Although current dietary guidelines recommend whole grains rather than refined grains, recommendations have often not quantified the amount of whole grain intake that should be consumed,31 thus the current analysis provides a considerable improvement of the evidence base for the level of whole grains that should be consumed to reduce the risk of chronic diseases and mortality. Relatively few people might have three or more servings a day of whole grains. As indicated by the benefits we observed in the non-linear dose-response analyses at an intake of even one or two servings a day in relation to most of the outcomes, however, even moderate increases in whole grain intake could reduce the risk of premature mortality. Also, as many people might have a total grain intake of three or more servings a day, replacement of most or all of the refined grains with whole grains could increase whole grain intake substantially.
Although there was some evidence of non-linear associations between whole grain intake and coronary heart disease, stroke, cardiovascular disease, and mortality from all causes, respiratory disease, diabetes, and infections, with stronger reductions in risk observed at lower levels of intake, in most of the analyses there was a clear dose-response relation with further reductions with intakes up to seven to seven and a half servings a day (210-225 g/day). In addition, there were inverse associations for some subtypes of whole grains or total grains and coronary heart disease (whole grain bread, whole grain breakfast cereals, added bran), cardiovascular disease (whole grain bread, whole grain breakfast cereals, bran, total breakfast cereals), total cancer (whole grain bread, total grains), and all cause mortality (whole grain bread, whole grain cereals, total grains, total bread, pasta), which supports the findings for whole grain intake overall. There was little evidence of an association between intake of refined grains and any of the outcomes. The number of studies in the analyses of grain subtypes, however, was low. Given that whole grain consumption differs substantially between populations, both with regard to type and amount, and because most of the current data are from US and European studies it is possible that effect sizes might differ in other populations.
Limitations of the study
Our meta-analysis has some limitations that should be mentioned. There was high heterogeneity in the analysis of whole grains and all cause mortality. With the exception of one study from the Netherlands,25 which had a small range of whole grain intake (the interquartile range was 0-0 and 10.6-13.5 g/d in men/women, respectively), however, the heterogeneity seemed to be more due to differences in the strength of the association between studies than to differences in the direction of the association. Exclusion of two outlying studies21 25 reduced the heterogeneity in the analysis of all cause mortality but did not substantially alter the summary estimates.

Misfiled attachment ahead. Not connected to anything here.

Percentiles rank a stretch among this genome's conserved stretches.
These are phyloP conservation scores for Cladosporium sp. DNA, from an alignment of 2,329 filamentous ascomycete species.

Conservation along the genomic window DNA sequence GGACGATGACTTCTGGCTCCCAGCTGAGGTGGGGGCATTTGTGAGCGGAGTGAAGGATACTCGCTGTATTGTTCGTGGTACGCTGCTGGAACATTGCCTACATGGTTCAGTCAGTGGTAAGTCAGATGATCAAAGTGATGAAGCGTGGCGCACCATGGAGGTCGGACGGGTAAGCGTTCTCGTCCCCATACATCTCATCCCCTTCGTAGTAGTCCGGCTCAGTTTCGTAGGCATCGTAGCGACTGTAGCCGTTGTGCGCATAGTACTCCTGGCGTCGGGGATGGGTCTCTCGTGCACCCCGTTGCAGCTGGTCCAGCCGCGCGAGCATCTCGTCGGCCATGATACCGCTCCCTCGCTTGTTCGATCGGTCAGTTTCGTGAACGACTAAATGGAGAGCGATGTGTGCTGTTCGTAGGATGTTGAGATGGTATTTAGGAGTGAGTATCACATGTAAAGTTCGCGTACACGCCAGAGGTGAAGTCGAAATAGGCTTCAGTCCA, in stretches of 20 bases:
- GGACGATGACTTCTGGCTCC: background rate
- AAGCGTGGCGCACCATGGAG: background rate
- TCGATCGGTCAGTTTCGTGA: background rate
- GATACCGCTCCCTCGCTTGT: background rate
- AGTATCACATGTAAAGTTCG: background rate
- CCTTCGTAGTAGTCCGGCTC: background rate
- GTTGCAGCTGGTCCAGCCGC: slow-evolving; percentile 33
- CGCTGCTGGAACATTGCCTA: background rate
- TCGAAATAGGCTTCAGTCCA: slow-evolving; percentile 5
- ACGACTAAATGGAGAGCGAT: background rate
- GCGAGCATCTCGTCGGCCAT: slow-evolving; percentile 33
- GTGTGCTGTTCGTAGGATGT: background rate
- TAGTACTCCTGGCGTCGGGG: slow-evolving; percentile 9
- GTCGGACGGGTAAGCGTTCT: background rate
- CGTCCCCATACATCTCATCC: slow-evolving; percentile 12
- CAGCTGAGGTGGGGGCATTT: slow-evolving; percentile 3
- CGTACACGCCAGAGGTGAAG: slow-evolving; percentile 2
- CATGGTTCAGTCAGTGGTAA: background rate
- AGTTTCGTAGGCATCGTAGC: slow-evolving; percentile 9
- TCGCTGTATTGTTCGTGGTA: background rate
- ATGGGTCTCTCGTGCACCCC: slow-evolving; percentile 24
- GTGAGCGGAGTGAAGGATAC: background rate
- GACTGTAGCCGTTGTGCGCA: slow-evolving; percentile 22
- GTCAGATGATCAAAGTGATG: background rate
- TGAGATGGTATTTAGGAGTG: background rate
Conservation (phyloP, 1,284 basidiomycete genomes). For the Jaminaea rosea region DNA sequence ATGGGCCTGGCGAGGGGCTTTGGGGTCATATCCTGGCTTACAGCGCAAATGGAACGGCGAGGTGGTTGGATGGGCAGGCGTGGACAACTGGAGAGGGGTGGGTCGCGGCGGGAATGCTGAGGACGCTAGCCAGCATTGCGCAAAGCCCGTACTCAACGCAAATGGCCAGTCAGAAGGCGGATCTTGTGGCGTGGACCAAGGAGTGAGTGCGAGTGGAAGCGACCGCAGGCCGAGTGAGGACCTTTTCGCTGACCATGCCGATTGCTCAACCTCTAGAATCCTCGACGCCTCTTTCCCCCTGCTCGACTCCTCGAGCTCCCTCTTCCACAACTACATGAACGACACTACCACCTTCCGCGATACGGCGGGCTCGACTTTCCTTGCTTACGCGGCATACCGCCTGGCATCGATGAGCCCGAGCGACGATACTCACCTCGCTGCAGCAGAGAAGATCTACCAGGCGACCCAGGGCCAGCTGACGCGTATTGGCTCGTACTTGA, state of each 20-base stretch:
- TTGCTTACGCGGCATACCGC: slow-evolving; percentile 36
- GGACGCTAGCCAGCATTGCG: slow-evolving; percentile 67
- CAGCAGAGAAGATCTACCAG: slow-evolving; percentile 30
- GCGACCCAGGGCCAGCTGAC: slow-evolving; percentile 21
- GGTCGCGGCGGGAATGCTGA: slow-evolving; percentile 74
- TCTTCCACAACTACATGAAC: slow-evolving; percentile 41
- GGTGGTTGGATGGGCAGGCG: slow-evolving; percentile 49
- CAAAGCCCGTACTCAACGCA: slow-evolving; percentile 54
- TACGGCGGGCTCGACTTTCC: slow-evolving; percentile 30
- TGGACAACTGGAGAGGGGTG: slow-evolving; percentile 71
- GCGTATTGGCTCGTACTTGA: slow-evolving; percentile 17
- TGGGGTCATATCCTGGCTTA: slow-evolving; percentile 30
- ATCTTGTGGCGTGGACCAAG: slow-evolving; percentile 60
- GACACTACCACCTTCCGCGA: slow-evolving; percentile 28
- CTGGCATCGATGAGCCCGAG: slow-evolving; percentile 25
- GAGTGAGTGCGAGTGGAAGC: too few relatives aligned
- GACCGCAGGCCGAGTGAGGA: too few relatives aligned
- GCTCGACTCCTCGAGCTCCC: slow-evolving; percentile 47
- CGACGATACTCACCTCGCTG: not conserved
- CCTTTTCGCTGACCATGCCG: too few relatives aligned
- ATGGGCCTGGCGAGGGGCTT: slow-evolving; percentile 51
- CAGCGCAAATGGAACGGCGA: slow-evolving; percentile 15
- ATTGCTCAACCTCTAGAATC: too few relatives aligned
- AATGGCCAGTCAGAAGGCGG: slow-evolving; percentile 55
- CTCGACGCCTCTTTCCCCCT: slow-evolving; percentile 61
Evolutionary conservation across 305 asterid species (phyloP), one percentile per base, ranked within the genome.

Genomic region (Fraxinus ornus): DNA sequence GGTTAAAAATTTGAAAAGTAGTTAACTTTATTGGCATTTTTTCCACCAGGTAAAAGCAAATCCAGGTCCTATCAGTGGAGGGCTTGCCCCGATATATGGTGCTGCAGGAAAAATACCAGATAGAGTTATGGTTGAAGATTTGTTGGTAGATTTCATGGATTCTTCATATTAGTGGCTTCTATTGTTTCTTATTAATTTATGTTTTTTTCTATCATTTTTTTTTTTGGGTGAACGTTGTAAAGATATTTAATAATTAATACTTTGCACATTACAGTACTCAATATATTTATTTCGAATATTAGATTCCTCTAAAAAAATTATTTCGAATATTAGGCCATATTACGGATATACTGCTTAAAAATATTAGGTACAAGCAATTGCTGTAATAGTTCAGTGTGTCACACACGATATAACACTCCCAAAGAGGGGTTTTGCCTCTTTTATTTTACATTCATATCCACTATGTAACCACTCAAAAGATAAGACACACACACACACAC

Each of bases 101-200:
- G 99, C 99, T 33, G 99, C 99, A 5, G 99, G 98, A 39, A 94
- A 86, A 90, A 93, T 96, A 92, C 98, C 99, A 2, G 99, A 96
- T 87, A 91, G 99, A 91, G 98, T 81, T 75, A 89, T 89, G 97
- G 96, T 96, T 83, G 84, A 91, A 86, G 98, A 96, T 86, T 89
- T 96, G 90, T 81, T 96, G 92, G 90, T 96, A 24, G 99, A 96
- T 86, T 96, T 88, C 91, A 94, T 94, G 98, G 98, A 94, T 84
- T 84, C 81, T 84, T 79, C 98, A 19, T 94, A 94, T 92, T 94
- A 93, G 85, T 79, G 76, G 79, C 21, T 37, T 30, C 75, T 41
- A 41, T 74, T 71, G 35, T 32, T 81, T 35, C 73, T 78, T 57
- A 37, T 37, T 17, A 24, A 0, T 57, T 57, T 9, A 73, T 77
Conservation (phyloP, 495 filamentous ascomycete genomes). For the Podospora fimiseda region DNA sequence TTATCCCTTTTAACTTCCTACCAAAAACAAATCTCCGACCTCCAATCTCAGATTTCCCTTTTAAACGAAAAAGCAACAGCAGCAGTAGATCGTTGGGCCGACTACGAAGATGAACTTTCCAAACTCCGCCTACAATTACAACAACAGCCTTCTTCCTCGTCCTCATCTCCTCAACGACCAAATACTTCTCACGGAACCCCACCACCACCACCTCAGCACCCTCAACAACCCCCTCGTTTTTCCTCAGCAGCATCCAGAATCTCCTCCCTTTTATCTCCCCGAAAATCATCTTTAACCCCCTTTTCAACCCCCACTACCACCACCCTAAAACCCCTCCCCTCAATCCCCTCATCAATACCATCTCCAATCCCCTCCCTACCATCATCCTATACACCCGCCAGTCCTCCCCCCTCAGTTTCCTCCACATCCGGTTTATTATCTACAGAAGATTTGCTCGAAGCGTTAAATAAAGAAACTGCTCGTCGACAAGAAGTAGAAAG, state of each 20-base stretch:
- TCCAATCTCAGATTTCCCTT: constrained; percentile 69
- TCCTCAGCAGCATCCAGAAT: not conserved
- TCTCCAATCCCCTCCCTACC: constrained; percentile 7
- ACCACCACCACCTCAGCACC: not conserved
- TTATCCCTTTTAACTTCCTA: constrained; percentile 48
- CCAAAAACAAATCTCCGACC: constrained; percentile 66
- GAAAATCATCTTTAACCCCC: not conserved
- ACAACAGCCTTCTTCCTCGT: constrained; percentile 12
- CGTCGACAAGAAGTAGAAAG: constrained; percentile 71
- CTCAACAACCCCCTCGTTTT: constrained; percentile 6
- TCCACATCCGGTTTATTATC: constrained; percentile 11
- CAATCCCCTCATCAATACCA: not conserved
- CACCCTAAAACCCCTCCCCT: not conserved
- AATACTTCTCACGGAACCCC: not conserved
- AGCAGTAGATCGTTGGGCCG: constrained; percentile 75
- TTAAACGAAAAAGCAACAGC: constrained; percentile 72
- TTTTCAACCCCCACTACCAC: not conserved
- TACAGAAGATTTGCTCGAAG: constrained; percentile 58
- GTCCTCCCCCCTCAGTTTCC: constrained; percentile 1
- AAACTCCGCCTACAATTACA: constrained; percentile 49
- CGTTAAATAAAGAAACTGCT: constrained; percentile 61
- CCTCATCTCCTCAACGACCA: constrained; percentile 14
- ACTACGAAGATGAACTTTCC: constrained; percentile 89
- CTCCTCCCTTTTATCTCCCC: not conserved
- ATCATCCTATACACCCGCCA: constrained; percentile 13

Although we took into account the different amounts and ranges of whole grain intake between studies in the dose-response analysis, studies could also have differed by the types of whole grains consumed, by how accurately they measured whole grain intake, or by how they defined whole grains. This could have contributed to heterogeneity between studies. In addition, given the diversity of whole grain products available it is difficult to assess intake accurately in epidemiological studies, and some degree of measurement error is inevitable. A recent review recommended reporting intake as the actual amount of whole grain per dry weight.93 As some studies have classified some whole grain items (breakfast cereals, muesli) as whole grain foods if they have a whole grain content of ≥25% or >50% of the weight of the product, then a grain product could be considered whole grain if its whole grain content varied between 25-100 g or 51-100 g per 100 g of the product. Somebody could consume a product with 24 g or 50 g of whole grain per 100 g of the product and still be considered to eat no whole grain, leading to misclassification of the exposure. Most of the studies seemed to report intake as the amount or frequency of whole grain food or product intake (fresh weight including water content), while only two publications9 20 reported intakes in actual amount of whole grain food (dry weight). One study that reported results for both whole grain products (fresh weight) and actual whole grain intake (dry weight) in relation to mortality, however, found similar associations for the two.9 Most of the associations were similar for different types of whole grains, and, in addition, most of the US studies seemed to define whole grains similarly, while few of the European studies provided a definition of whole grain.